Anther symbol which connects Brown to any human being is his stringent belief in another human being or institution – this time Faith, which represents both. She is described as wearing a cap with pink ribbons, which suggest girlishness and naiveté. In this way, she is just like every woman Abel calls these ribbons “a badge of feminine innocence” (Abel 130). However, when Brown finds the ribbon in the woods, separated from his Faith (and faith), the symbolic meaning of the ribbons changes. Here, they signify a loss of innocence. Fogle explains that the pink of the ribbons becomes deepened into the color of blood and fire which represents faith’s demonic baptism into sin (Fogle 24). The tie of temptation and women hails back to the book of Genesis, and the realization of Faith’s supposed fall precipitates Brown’s loss. Levy calls the ribbon “the tangible evidence of Faith’s desertion” (117) which parallels some defining moment in which many people lose their faith. This personalizes the loss for Brown, as it is for all people.
As Brown traverses the forest, he encounters other individuals. One, who looks strikingly like Brown, accompanies him for a while. While the reader understands that this man must be one of Brown’s ancestors, Brown himself is blind to the similarities. This man takes on the role of companion and implies to Brown that his own ancestors made a similar journey, which Brown also disregards. Their encounter with Goody Cloyse is symbolic for two reasons. First, the encounter has Biblical implications and second, it represents another moment if disillusionment for Brown. The staff is mentioned several times in the Bible. In one story Aaron throws his staff at the feet of the evil Pharoah and it turned into a serpent. The serpent represents evil. When the companion throws is staff at the feet of Goody Cloyse, it also turns into a serpent, indicating her evil nature as well (Hale, 17).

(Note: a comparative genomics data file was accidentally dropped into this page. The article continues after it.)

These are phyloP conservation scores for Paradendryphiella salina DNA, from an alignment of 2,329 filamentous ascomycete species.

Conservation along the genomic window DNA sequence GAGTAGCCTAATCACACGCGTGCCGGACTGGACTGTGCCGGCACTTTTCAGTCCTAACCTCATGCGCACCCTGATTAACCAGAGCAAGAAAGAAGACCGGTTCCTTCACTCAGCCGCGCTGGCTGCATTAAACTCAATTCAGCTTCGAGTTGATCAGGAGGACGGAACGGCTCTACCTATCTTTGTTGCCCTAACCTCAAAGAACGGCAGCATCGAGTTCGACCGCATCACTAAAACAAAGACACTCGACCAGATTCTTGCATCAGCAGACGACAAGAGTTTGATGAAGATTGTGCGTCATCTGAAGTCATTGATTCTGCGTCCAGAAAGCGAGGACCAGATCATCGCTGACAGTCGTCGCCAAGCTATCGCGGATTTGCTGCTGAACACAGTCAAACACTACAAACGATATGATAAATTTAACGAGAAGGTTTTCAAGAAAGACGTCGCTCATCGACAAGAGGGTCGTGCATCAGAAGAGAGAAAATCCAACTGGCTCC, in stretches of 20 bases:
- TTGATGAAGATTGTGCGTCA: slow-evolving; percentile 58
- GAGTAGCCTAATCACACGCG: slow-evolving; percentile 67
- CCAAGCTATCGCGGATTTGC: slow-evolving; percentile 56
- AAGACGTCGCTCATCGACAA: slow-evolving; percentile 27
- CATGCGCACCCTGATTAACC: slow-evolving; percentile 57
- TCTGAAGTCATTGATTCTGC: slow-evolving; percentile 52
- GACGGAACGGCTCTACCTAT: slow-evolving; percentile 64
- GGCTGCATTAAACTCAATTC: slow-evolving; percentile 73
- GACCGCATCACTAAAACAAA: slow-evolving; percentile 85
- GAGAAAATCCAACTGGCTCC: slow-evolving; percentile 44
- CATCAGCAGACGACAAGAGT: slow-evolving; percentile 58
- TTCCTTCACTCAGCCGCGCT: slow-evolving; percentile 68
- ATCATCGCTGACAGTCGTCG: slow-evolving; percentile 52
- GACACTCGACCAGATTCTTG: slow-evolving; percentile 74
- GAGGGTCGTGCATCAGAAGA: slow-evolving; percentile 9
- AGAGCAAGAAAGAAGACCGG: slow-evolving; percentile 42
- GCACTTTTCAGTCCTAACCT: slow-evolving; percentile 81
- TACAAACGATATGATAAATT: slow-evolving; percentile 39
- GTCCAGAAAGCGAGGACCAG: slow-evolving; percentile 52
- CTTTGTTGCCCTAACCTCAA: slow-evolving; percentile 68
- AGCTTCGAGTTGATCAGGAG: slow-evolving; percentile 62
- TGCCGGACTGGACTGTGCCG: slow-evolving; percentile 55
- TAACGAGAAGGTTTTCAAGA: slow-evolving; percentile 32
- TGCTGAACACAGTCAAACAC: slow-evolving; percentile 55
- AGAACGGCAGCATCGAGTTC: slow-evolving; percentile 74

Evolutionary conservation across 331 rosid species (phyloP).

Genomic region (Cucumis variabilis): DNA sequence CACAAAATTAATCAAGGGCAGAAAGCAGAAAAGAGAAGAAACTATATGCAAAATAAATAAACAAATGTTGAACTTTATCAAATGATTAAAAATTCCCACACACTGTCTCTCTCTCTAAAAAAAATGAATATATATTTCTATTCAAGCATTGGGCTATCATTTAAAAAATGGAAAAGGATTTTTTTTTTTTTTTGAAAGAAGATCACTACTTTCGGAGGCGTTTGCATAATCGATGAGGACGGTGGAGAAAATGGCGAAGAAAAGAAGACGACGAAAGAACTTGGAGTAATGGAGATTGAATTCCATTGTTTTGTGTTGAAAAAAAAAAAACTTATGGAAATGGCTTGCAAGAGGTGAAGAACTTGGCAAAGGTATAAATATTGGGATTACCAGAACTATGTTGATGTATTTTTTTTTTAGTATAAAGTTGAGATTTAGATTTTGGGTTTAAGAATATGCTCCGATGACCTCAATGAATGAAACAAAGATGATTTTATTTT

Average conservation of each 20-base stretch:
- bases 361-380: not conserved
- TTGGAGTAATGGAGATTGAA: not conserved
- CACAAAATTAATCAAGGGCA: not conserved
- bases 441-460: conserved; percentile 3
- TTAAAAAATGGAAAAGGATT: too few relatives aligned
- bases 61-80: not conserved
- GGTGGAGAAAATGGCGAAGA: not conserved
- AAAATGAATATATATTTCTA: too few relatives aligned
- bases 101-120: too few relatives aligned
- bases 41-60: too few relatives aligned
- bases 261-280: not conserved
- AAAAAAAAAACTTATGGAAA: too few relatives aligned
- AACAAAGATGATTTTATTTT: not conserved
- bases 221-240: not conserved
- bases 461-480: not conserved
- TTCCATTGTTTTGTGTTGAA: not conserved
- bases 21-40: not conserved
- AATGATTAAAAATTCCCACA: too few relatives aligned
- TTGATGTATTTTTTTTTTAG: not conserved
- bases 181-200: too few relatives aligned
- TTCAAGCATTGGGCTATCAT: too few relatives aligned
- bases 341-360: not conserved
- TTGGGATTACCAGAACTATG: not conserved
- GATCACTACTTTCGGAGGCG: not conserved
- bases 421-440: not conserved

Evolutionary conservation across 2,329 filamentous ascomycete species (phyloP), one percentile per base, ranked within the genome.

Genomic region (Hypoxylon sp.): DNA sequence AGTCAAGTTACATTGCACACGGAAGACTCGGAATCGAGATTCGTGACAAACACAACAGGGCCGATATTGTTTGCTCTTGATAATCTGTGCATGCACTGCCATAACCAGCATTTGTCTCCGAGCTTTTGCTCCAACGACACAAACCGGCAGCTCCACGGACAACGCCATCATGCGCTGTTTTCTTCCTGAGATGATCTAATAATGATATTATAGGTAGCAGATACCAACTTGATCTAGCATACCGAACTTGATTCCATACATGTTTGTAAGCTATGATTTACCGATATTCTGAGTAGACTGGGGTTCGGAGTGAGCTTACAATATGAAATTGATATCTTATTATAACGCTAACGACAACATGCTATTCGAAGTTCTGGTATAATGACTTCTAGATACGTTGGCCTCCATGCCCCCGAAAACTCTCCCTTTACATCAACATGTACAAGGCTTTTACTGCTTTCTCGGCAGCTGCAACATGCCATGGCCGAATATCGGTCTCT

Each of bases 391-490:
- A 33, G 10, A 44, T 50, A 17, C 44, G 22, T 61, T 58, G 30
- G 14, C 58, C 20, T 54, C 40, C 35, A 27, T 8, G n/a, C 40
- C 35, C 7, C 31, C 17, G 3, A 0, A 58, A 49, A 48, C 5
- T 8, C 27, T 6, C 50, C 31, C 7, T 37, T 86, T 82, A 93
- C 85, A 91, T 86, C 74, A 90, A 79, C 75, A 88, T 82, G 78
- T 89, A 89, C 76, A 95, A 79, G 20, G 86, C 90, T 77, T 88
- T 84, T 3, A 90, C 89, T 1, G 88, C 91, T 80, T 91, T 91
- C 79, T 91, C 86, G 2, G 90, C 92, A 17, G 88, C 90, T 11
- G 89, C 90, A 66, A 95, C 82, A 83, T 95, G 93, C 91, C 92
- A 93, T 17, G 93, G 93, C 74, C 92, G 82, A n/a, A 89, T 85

This distresses Brown, who does not understand why his Sunday School teacher would be in the midst of the evil forest. “That old woman taught me my catechism” (Hawthorne 303). The catechism was really the only source of literature about pious living other than the Bible. Brown probably learned all about the sins of the flesh from Goody Cloyse and ironically, she is here in the forest of evil. Brown continues to encounter other religious officials in the forest which parallels the astonishment and sadness of any person who discovers a religious icon has behaved in a hypocritical manner.
Ultimately, Brown loses his internal battle. The realization that everyone he had revered was not what he had imagined them to be forces him to give in to the evil of the forest wholeheartedly. He screams out, “Come witch, come wizard, come Indian powwow, come devil himself! And here comes Goodman Brown. You may as well fear him as he fear you!” (Hawthorne 306). Of course, the story ends with ambiguity. Did Brown really witness a devilish marriage? Did Faith really submit to the altar of the devil? The reader and Brown never really know the answer to these questions.